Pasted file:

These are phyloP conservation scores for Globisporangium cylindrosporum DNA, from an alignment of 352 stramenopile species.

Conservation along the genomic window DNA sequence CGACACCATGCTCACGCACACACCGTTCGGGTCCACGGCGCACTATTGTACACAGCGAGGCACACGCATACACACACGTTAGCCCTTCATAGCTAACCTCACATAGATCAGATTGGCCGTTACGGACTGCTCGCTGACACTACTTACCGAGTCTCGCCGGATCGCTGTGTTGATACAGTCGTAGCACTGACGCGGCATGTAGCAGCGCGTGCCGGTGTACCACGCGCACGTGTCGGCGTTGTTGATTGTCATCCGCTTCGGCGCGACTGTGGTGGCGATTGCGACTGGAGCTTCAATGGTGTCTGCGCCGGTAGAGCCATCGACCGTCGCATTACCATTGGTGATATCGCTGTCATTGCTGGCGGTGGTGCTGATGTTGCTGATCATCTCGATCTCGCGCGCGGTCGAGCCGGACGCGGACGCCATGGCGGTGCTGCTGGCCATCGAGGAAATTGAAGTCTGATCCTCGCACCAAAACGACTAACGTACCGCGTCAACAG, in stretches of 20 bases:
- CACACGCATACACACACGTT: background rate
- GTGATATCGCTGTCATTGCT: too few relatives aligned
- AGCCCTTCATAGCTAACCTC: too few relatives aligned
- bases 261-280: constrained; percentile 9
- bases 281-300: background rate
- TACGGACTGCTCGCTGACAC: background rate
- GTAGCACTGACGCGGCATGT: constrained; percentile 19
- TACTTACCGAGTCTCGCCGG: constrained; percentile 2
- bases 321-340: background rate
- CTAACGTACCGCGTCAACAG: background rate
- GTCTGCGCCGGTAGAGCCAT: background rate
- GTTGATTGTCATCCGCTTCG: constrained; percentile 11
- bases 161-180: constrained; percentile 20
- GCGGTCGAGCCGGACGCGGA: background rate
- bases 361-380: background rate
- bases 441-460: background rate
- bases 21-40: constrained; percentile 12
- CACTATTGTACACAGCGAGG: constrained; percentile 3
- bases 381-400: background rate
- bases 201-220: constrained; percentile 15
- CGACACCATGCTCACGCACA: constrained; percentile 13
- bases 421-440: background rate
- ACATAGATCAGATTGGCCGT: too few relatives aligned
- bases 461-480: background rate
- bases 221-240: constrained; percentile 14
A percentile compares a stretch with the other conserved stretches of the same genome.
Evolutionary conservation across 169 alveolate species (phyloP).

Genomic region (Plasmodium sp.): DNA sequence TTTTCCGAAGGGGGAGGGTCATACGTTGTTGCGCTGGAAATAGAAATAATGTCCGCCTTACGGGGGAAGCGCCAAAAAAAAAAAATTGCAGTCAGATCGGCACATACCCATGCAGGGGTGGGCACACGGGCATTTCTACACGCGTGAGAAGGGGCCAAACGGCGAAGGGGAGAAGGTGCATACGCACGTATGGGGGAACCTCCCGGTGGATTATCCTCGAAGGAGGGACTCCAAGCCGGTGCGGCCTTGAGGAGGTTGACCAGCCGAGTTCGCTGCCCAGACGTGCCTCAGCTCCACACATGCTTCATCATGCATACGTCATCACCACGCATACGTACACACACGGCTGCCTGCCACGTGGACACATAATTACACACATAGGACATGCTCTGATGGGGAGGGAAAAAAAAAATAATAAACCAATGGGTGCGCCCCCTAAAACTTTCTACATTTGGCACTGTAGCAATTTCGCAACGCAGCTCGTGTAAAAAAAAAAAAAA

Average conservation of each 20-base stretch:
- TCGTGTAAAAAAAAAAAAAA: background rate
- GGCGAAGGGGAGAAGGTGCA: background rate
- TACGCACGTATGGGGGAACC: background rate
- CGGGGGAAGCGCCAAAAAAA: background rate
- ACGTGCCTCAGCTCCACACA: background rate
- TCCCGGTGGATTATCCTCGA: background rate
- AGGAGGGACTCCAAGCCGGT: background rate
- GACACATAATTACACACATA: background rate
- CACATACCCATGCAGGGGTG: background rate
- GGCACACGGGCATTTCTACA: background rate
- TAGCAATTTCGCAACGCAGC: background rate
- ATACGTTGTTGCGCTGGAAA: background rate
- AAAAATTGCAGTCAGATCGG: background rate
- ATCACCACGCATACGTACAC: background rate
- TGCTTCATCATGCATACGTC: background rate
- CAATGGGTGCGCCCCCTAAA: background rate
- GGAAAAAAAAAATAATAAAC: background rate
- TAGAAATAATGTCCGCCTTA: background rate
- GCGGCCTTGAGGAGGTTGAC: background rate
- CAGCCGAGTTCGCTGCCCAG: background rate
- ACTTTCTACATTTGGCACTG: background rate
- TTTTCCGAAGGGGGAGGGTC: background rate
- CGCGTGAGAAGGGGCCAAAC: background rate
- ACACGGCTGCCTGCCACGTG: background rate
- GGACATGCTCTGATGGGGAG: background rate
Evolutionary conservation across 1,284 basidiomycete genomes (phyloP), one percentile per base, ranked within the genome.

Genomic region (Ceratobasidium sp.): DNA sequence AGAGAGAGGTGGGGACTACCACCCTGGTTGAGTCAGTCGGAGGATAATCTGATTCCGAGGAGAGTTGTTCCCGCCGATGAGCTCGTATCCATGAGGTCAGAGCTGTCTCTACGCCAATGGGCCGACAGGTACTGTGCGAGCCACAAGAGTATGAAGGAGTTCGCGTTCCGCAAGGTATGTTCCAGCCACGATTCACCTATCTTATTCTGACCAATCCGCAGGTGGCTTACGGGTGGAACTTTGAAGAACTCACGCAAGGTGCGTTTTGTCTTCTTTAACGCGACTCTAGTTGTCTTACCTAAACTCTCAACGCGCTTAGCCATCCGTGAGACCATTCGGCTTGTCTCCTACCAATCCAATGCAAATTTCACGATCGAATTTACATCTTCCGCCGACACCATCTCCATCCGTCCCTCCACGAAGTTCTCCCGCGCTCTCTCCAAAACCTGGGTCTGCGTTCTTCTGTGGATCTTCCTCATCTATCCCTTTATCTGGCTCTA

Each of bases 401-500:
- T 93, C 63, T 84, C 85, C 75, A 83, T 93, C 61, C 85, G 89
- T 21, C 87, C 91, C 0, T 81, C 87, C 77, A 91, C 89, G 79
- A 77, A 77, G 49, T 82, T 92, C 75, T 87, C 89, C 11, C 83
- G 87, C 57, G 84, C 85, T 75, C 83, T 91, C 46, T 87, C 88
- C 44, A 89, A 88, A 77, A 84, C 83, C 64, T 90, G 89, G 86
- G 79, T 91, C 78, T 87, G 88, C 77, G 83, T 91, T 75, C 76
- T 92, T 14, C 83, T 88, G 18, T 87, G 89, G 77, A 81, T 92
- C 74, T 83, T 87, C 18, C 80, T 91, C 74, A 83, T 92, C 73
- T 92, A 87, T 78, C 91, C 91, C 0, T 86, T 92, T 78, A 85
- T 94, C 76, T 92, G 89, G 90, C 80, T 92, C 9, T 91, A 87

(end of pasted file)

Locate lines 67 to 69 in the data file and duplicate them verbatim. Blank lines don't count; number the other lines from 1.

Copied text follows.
- C 74, T 83, T 87, C 18, C 80, T 91, C 74, A 83, T 92, C 73
- T 92, A 87, T 78, C 91, C 91, C 0, T 86, T 92, T 78, A 85
- T 94, C 76, T 92, G 89, G 90, C 80, T 92, C 9, T 91, A 87